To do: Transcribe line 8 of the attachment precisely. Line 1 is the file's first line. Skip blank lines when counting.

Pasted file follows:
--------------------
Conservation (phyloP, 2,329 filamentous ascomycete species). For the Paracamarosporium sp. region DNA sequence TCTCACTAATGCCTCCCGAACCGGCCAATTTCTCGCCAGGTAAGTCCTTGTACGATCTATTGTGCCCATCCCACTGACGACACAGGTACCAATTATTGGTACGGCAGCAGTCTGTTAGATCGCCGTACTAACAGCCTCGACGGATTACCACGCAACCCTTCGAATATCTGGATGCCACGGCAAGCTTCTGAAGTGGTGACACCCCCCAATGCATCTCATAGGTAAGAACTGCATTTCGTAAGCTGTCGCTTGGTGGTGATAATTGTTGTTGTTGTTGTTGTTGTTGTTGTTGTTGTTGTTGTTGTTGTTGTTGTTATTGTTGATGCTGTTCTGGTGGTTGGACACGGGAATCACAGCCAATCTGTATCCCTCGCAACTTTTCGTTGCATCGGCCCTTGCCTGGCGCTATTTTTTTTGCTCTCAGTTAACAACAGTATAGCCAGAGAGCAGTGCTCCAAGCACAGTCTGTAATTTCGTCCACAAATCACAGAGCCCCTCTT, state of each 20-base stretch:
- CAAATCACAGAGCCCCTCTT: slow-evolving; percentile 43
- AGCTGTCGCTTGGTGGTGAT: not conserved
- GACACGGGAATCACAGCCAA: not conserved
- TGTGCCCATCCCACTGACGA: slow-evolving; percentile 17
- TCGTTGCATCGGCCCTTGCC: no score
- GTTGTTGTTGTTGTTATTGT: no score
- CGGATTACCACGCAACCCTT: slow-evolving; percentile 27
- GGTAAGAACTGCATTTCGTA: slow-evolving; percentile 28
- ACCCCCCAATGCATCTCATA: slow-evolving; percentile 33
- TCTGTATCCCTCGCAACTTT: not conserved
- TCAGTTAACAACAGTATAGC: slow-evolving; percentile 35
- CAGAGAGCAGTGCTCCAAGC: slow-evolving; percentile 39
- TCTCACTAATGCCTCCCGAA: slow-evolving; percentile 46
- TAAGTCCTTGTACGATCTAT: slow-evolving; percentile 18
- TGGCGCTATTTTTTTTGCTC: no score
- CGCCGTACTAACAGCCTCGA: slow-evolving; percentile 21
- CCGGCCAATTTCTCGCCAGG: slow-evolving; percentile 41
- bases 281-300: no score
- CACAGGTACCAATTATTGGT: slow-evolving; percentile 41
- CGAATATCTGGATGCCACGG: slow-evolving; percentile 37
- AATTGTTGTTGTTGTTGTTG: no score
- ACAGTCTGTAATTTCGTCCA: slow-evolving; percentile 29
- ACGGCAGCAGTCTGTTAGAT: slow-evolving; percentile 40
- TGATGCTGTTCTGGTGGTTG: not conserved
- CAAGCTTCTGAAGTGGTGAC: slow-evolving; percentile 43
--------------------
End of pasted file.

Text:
- CGGATTACCACGCAACCCTT: slow-evolving; percentile 27